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Dental Feature: Peripheral Odontogenic Fibroma Removal

Picture of Dog  

Breed: Bulldog

Peripheral Odontogenic Fibroma

This five-year-old patient had a significant mass around her lower right canine tooth. She was evaluated by two veterinarians before being taken to a veterinary dental specialist for a microscopic exam.

Front view of lower jaw mass

Side view of lower jaw mass

A needle was inserted into the mass to remove cells from the lesion. The cells were viewed under a microscope, and a benign tumor was tentatively diagnosed. X-rays of the mass were then taken, revealing a large calcium growth inside.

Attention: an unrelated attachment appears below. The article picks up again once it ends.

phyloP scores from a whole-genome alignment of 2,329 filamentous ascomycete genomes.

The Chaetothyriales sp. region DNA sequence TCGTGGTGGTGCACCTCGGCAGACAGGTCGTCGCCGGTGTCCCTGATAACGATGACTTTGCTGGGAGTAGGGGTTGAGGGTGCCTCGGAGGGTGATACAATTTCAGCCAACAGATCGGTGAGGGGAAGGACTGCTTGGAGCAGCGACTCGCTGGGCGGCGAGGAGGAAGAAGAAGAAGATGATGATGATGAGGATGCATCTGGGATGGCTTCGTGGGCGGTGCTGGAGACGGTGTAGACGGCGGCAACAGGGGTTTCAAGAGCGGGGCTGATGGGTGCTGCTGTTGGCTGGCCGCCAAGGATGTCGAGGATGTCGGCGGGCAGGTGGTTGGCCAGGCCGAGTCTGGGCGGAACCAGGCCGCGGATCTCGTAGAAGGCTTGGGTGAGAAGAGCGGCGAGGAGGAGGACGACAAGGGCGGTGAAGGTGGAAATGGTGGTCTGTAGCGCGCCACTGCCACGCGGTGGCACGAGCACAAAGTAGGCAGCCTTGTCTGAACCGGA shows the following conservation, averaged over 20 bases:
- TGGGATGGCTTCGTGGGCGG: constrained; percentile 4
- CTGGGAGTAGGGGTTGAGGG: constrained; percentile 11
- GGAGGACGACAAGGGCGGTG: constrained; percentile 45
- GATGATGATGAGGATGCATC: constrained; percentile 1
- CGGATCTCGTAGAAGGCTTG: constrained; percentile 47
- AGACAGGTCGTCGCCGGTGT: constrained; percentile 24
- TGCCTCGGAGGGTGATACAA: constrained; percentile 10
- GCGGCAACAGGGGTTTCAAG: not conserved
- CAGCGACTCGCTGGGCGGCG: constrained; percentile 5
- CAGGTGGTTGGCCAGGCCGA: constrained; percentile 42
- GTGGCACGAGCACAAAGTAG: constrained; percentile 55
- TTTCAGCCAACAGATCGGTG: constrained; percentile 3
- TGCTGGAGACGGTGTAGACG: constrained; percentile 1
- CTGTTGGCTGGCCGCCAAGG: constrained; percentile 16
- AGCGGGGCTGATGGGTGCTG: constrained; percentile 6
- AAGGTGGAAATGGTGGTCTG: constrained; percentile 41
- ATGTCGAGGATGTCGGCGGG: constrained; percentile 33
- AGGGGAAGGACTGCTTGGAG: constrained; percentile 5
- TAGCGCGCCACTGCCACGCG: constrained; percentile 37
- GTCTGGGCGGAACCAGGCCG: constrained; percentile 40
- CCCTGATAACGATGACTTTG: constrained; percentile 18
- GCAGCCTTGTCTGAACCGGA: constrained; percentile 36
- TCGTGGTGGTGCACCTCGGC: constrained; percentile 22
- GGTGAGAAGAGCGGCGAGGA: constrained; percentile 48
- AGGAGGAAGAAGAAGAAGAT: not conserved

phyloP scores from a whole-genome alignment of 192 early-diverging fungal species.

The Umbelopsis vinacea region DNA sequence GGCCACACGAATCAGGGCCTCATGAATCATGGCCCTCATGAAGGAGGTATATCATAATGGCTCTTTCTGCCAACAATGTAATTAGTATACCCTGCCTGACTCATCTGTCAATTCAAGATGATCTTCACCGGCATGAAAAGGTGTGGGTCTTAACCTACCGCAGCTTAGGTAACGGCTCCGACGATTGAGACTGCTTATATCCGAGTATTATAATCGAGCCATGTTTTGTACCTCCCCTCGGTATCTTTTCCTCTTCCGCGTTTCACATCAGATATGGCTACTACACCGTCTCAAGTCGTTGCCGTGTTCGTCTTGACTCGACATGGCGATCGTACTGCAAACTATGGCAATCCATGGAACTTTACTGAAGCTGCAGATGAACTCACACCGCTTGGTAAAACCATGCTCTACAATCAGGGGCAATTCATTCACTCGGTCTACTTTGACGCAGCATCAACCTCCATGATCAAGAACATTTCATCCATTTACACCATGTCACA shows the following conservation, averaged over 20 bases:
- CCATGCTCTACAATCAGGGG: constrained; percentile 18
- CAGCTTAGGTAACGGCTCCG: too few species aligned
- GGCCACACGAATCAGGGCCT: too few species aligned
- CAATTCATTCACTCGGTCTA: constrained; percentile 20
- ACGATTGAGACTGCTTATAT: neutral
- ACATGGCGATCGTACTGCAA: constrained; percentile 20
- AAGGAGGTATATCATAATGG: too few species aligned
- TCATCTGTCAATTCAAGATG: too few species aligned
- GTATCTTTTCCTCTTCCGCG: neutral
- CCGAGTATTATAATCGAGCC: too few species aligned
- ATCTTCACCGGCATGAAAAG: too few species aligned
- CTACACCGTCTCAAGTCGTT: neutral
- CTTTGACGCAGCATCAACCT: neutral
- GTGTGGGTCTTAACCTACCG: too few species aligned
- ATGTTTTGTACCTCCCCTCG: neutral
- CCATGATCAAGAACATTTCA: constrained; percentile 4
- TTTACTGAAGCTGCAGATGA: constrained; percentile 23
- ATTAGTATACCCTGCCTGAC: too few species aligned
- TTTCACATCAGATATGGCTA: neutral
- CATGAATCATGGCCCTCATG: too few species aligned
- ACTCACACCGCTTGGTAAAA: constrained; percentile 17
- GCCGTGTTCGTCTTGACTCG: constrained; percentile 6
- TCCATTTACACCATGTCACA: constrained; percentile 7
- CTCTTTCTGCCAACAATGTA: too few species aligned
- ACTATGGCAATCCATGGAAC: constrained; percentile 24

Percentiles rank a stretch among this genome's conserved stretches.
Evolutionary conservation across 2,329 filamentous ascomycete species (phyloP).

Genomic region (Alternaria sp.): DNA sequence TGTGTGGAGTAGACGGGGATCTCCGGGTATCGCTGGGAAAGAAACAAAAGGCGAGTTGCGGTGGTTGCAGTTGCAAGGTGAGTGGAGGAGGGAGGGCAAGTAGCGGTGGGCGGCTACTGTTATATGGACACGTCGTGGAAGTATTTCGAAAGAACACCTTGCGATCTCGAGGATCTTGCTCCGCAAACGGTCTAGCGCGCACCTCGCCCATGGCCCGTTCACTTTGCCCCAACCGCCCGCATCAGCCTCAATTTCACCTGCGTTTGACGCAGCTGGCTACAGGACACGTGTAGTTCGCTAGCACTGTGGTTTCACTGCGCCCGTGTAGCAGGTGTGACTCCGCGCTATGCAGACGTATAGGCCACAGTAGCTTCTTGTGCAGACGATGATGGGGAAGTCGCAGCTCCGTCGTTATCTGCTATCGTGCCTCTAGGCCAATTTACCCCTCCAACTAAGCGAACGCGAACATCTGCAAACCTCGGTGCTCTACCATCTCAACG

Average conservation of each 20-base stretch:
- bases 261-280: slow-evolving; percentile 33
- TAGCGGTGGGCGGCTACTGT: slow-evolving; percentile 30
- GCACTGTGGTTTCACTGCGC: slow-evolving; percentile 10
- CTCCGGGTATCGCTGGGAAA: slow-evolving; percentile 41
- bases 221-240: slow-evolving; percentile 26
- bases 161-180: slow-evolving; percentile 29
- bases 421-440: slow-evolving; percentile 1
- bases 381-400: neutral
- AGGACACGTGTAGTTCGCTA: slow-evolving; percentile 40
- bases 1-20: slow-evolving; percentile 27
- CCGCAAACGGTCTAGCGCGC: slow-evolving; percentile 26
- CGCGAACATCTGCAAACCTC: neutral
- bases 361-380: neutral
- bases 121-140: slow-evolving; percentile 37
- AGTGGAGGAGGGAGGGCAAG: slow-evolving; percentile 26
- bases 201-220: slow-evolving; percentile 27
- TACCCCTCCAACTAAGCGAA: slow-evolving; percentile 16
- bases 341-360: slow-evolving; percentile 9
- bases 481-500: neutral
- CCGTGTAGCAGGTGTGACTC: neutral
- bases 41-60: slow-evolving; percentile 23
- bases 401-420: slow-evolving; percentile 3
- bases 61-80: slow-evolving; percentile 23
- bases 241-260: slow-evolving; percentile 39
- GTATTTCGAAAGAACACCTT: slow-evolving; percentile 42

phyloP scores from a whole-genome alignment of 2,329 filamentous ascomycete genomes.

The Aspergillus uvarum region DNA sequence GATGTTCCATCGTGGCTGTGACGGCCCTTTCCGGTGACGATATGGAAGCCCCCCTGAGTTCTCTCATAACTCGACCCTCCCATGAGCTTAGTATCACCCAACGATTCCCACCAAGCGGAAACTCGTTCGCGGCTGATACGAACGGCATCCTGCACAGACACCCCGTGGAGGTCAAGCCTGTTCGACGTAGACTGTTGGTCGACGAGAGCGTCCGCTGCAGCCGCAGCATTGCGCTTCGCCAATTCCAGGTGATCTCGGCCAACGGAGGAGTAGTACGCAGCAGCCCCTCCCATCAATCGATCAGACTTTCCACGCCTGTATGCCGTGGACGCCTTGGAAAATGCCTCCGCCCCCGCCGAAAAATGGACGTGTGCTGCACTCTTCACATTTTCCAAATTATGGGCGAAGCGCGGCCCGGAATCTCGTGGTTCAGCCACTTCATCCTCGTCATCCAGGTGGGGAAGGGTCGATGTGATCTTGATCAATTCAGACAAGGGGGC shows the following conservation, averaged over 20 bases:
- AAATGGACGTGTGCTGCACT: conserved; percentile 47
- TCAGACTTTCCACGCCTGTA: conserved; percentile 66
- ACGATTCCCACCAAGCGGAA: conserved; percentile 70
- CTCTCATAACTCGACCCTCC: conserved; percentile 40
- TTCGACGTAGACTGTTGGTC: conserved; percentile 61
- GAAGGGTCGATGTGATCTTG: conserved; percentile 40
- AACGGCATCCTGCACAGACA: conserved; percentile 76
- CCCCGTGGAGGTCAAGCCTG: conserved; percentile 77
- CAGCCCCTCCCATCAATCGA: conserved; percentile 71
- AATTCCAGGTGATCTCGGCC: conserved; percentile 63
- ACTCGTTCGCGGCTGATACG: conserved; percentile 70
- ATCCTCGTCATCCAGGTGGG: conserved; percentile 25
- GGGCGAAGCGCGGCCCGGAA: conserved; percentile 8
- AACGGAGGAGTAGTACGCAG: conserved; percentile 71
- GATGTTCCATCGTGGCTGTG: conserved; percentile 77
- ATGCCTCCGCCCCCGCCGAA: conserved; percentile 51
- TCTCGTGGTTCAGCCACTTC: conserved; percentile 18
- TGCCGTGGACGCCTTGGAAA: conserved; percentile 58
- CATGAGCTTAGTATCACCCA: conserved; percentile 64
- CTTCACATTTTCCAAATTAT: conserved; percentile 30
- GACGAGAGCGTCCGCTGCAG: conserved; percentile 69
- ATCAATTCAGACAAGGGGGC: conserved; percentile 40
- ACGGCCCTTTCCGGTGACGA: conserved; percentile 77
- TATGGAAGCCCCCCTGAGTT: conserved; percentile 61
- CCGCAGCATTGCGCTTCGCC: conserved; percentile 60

X-ray showing calcium in the mass

Unless tumors like this are completely removed on all sides, they can reoccur. Surgery was performed to remove the mass and the oral tissue within a one-centimeter radius. This required the patient's two canines and first premolar to be extracted during the procedure.

Mouth after surgery

X-ray after surgery

The pathology analysis of the mass revealed a peripheral odontogenic fibroma—a benign, fibrous, connective tissue tumor that occurs around the gingival margin. It is common for these tumors to contain areas of calcification. Following the procedure, the surgical margins were completely void of tumor tissue, so the patient's prognosis is excellent.

Mouth healing one week after surgery

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